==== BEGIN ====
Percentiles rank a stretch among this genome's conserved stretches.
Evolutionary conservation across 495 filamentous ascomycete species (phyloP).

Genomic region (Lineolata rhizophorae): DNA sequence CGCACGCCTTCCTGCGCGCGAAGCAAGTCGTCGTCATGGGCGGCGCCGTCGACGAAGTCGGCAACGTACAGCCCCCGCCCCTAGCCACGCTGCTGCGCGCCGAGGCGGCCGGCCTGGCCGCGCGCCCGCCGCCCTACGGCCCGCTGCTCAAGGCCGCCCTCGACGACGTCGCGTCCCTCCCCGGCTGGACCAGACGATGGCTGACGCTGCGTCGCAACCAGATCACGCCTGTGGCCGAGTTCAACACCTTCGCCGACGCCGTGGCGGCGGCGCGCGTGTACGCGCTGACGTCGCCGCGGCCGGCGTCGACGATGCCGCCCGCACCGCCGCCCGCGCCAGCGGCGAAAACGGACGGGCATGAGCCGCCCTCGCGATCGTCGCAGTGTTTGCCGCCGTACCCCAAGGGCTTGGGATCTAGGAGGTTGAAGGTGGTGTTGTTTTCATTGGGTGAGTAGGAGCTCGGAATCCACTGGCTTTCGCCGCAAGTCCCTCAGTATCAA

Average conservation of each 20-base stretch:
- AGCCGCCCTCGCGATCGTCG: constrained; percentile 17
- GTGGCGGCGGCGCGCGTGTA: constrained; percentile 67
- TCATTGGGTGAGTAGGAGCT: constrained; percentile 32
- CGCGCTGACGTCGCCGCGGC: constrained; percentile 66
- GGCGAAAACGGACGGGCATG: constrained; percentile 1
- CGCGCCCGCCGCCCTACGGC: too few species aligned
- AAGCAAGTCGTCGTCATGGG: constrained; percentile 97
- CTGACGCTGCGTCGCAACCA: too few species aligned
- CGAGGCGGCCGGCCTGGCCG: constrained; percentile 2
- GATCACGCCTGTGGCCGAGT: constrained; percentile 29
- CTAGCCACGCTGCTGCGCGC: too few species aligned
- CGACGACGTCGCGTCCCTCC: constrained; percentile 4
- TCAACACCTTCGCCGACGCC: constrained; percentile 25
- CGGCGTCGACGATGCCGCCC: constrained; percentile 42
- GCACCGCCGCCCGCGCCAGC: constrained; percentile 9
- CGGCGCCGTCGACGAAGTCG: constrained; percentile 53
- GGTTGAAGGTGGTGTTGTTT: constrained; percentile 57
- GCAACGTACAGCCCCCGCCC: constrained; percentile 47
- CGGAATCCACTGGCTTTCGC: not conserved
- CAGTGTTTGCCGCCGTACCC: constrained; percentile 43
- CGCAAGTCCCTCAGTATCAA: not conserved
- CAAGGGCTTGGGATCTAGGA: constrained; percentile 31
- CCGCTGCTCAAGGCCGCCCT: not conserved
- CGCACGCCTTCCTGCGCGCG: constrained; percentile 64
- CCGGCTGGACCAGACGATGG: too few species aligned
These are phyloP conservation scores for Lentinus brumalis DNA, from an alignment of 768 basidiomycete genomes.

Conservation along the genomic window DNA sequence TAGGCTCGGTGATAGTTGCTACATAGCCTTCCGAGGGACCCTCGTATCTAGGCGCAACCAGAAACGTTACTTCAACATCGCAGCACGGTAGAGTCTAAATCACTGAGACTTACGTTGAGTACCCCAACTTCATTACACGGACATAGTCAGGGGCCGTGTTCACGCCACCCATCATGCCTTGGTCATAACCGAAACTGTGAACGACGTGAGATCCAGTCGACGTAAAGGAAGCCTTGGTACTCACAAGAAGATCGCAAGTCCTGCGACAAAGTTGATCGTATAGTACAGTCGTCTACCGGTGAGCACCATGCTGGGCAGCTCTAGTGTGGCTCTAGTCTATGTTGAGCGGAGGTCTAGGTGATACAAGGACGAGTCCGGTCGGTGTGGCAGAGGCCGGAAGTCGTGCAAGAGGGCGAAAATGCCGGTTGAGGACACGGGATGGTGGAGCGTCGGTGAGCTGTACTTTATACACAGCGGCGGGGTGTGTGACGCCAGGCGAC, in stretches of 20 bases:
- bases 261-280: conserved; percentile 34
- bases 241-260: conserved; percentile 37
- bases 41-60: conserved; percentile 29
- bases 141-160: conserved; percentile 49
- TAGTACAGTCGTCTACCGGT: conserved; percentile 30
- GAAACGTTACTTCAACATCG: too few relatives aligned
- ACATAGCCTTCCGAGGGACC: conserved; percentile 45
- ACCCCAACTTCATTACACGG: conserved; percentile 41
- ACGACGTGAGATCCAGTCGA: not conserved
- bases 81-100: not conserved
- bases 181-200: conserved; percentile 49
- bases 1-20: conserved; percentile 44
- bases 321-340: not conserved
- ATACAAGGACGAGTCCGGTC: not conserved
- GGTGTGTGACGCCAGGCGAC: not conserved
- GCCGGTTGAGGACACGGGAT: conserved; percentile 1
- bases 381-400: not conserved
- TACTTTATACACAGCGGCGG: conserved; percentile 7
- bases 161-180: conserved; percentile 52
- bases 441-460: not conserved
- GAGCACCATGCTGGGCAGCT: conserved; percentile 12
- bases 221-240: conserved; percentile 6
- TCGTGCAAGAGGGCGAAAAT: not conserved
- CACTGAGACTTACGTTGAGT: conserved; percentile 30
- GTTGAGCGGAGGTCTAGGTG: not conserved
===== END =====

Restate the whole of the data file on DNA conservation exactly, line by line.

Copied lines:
Percentiles rank a stretch among this genome's conserved stretches.
Evolutionary conservation across 495 filamentous ascomycete species (phyloP).

Genomic region (Lineolata rhizophorae): DNA sequence CGCACGCCTTCCTGCGCGCGAAGCAAGTCGTCGTCATGGGCGGCGCCGTCGACGAAGTCGGCAACGTACAGCCCCCGCCCCTAGCCACGCTGCTGCGCGCCGAGGCGGCCGGCCTGGCCGCGCGCCCGCCGCCCTACGGCCCGCTGCTCAAGGCCGCCCTCGACGACGTCGCGTCCCTCCCCGGCTGGACCAGACGATGGCTGACGCTGCGTCGCAACCAGATCACGCCTGTGGCCGAGTTCAACACCTTCGCCGACGCCGTGGCGGCGGCGCGCGTGTACGCGCTGACGTCGCCGCGGCCGGCGTCGACGATGCCGCCCGCACCGCCGCCCGCGCCAGCGGCGAAAACGGACGGGCATGAGCCGCCCTCGCGATCGTCGCAGTGTTTGCCGCCGTACCCCAAGGGCTTGGGATCTAGGAGGTTGAAGGTGGTGTTGTTTTCATTGGGTGAGTAGGAGCTCGGAATCCACTGGCTTTCGCCGCAAGTCCCTCAGTATCAA

Average conservation of each 20-base stretch:
- AGCCGCCCTCGCGATCGTCG: constrained; percentile 17
- GTGGCGGCGGCGCGCGTGTA: constrained; percentile 67
- TCATTGGGTGAGTAGGAGCT: constrained; percentile 32
- CGCGCTGACGTCGCCGCGGC: constrained; percentile 66
- GGCGAAAACGGACGGGCATG: constrained; percentile 1
- CGCGCCCGCCGCCCTACGGC: too few species aligned
- AAGCAAGTCGTCGTCATGGG: constrained; percentile 97
- CTGACGCTGCGTCGCAACCA: too few species aligned
- CGAGGCGGCCGGCCTGGCCG: constrained; percentile 2
- GATCACGCCTGTGGCCGAGT: constrained; percentile 29
- CTAGCCACGCTGCTGCGCGC: too few species aligned
- CGACGACGTCGCGTCCCTCC: constrained; percentile 4
- TCAACACCTTCGCCGACGCC: constrained; percentile 25
- CGGCGTCGACGATGCCGCCC: constrained; percentile 42
- GCACCGCCGCCCGCGCCAGC: constrained; percentile 9
- CGGCGCCGTCGACGAAGTCG: constrained; percentile 53
- GGTTGAAGGTGGTGTTGTTT: constrained; percentile 57
- GCAACGTACAGCCCCCGCCC: constrained; percentile 47
- CGGAATCCACTGGCTTTCGC: not conserved
- CAGTGTTTGCCGCCGTACCC: constrained; percentile 43
- CGCAAGTCCCTCAGTATCAA: not conserved
- CAAGGGCTTGGGATCTAGGA: constrained; percentile 31
- CCGCTGCTCAAGGCCGCCCT: not conserved
- CGCACGCCTTCCTGCGCGCG: constrained; percentile 64
- CCGGCTGGACCAGACGATGG: too few species aligned
These are phyloP conservation scores for Lentinus brumalis DNA, from an alignment of 768 basidiomycete genomes.

Conservation along the genomic window DNA sequence TAGGCTCGGTGATAGTTGCTACATAGCCTTCCGAGGGACCCTCGTATCTAGGCGCAACCAGAAACGTTACTTCAACATCGCAGCACGGTAGAGTCTAAATCACTGAGACTTACGTTGAGTACCCCAACTTCATTACACGGACATAGTCAGGGGCCGTGTTCACGCCACCCATCATGCCTTGGTCATAACCGAAACTGTGAACGACGTGAGATCCAGTCGACGTAAAGGAAGCCTTGGTACTCACAAGAAGATCGCAAGTCCTGCGACAAAGTTGATCGTATAGTACAGTCGTCTACCGGTGAGCACCATGCTGGGCAGCTCTAGTGTGGCTCTAGTCTATGTTGAGCGGAGGTCTAGGTGATACAAGGACGAGTCCGGTCGGTGTGGCAGAGGCCGGAAGTCGTGCAAGAGGGCGAAAATGCCGGTTGAGGACACGGGATGGTGGAGCGTCGGTGAGCTGTACTTTATACACAGCGGCGGGGTGTGTGACGCCAGGCGAC, in stretches of 20 bases:
- bases 261-280: conserved; percentile 34
- bases 241-260: conserved; percentile 37
- bases 41-60: conserved; percentile 29
- bases 141-160: conserved; percentile 49
- TAGTACAGTCGTCTACCGGT: conserved; percentile 30
- GAAACGTTACTTCAACATCG: too few relatives aligned
- ACATAGCCTTCCGAGGGACC: conserved; percentile 45
- ACCCCAACTTCATTACACGG: conserved; percentile 41
- ACGACGTGAGATCCAGTCGA: not conserved
- bases 81-100: not conserved
- bases 181-200: conserved; percentile 49
- bases 1-20: conserved; percentile 44
- bases 321-340: not conserved
- ATACAAGGACGAGTCCGGTC: not conserved
- GGTGTGTGACGCCAGGCGAC: not conserved
- GCCGGTTGAGGACACGGGAT: conserved; percentile 1
- bases 381-400: not conserved
- TACTTTATACACAGCGGCGG: conserved; percentile 7
- bases 161-180: conserved; percentile 52
- bases 441-460: not conserved
- GAGCACCATGCTGGGCAGCT: conserved; percentile 12
- bases 221-240: conserved; percentile 6
- TCGTGCAAGAGGGCGAAAAT: not conserved
- CACTGAGACTTACGTTGAGT: conserved; percentile 30
- GTTGAGCGGAGGTCTAGGTG: not conserved